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Does Persistence In Using R&D Tax Credits Help To Achieve Product Innovations?

Author

Listed:
  • José M. Labeaga

    (UNED)

  • Juan A. Ester Martínez-Ros

    (Universidad Carlos III de Madrid)

  • Amparo Sanchis-Llopis

    (University of Valencia and ERICES)

  • Juan A. Sanchis-Llopis

    (University of Valencia and ERICES)

Abstract

Despite the generosity of its tax system, Spain is far from EU neighbouring countries in terms of R&D spending, and in innovation outcomes. A policy instrument commonly used to foster firms’ investment in R&D are tax incentives. The use of this instrument is not generalized in firms spending on R&D, and only a fraction of firms are regular claimants. In this paper we investigate whether persistence in using tax credits is positively related to the achievement of product innovations, beyond R&D investments. We consider that firms investing in qualified R&D spending and making a regular use of tax credits are likely to be firms aiming at innovating. By contrast, occasional tax credit users are probably firms seeking to reduce their corporate tax burden, and not prioritizing the achievement innovations. Using a sample of Spanish manufacturing firms spanning 2001-2014, we first estimate persistence using a duration model accounting for firm observed and unobserved heterogeneity. Our results are consistent with negative duration dependence, indicating that the probability of ceasing in claiming tax credits decreases with the passage of time. Second, we estimate a count-data model and find that the number of product innovations positively depends on tax credit persistence only for SMEs.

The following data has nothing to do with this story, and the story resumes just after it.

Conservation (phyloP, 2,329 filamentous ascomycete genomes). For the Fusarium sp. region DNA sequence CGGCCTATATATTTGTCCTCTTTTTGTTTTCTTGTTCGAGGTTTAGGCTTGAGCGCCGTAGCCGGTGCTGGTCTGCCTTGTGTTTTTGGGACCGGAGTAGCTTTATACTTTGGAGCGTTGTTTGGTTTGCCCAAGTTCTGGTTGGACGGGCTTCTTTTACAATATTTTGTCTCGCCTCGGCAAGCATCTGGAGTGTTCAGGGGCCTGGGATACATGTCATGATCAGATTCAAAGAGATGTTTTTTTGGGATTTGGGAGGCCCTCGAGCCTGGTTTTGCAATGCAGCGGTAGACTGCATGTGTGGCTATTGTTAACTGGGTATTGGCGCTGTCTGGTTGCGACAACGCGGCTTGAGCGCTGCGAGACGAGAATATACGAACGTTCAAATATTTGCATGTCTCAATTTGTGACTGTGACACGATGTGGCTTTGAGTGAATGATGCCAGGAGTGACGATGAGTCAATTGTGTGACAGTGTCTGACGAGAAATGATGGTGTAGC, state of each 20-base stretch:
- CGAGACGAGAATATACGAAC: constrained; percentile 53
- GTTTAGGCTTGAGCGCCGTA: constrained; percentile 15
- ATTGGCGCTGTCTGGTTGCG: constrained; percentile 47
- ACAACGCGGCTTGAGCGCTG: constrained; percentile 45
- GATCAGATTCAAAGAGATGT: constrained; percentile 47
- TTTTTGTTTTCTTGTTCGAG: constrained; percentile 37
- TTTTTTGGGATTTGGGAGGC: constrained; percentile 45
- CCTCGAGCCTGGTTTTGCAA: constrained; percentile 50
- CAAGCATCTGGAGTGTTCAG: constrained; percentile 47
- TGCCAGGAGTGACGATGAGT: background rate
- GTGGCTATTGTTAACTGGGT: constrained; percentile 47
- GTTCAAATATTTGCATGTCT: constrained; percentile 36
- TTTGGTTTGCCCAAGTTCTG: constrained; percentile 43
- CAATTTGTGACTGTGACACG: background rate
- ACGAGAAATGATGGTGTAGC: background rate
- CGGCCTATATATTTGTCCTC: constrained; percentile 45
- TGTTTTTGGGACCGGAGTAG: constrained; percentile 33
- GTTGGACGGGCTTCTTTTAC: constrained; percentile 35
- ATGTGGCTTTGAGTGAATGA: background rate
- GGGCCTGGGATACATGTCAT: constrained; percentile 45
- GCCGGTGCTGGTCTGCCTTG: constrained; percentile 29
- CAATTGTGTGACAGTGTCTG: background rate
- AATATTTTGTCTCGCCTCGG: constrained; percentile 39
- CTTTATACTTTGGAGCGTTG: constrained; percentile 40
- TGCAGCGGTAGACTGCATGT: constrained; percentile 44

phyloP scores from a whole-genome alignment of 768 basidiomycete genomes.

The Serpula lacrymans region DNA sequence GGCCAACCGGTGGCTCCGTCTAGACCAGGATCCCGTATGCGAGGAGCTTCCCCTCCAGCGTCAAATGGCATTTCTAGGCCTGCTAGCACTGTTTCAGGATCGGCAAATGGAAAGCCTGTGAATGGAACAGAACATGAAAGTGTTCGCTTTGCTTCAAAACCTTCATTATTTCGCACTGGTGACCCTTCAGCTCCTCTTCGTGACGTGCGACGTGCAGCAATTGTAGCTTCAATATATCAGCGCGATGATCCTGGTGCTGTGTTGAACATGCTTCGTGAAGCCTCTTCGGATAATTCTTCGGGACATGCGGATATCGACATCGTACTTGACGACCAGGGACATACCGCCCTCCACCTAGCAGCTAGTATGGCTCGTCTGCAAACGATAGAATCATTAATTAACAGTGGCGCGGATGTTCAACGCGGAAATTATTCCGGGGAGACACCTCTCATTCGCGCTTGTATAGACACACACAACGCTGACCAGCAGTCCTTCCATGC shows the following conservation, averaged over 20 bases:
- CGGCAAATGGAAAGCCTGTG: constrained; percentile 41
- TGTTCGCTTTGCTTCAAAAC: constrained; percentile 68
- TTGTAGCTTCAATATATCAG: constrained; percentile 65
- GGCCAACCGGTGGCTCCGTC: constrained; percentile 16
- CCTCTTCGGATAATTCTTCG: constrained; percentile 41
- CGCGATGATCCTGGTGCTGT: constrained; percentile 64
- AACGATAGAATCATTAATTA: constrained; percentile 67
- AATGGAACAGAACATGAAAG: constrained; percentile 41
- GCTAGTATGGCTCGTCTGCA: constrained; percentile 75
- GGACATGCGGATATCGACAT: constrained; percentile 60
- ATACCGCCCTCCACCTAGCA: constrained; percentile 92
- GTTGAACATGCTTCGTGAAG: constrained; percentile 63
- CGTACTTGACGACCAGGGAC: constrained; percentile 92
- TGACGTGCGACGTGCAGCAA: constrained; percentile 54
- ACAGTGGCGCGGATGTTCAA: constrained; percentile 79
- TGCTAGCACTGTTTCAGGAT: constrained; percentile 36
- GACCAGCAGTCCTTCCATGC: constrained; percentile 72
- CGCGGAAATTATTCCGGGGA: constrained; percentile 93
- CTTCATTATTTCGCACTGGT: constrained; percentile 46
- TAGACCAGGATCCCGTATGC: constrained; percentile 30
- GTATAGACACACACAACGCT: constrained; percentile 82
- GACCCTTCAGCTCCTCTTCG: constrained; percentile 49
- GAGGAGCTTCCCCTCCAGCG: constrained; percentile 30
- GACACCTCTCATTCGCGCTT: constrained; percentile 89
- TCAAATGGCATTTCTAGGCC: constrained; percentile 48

Suggested Citation

  • José M. Labeaga & Juan A. Ester Martínez-Ros & Amparo Sanchis-Llopis & Juan A. Sanchis-Llopis, 2020. "Does Persistence In Using R&D Tax Credits Help To Achieve Product Innovations?," Working Papers 2003, Department of Applied Economics II, Universidad de Valencia.
  • Handle: RePEc:eec:wpaper:2003
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    More about this item

    Keywords

    tax credits; persistence; duration dependence; count-data;
    All these keywords.

    JEL classification:

    • C41 - Mathematical and Quantitative Methods - - Econometric and Statistical Methods: Special Topics - - - Duration Analysis; Optimal Timing Strategies
    • H25 - Public Economics - - Taxation, Subsidies, and Revenue - - - Business Taxes and Subsidies
    • H32 - Public Economics - - Fiscal Policies and Behavior of Economic Agents - - - Firm

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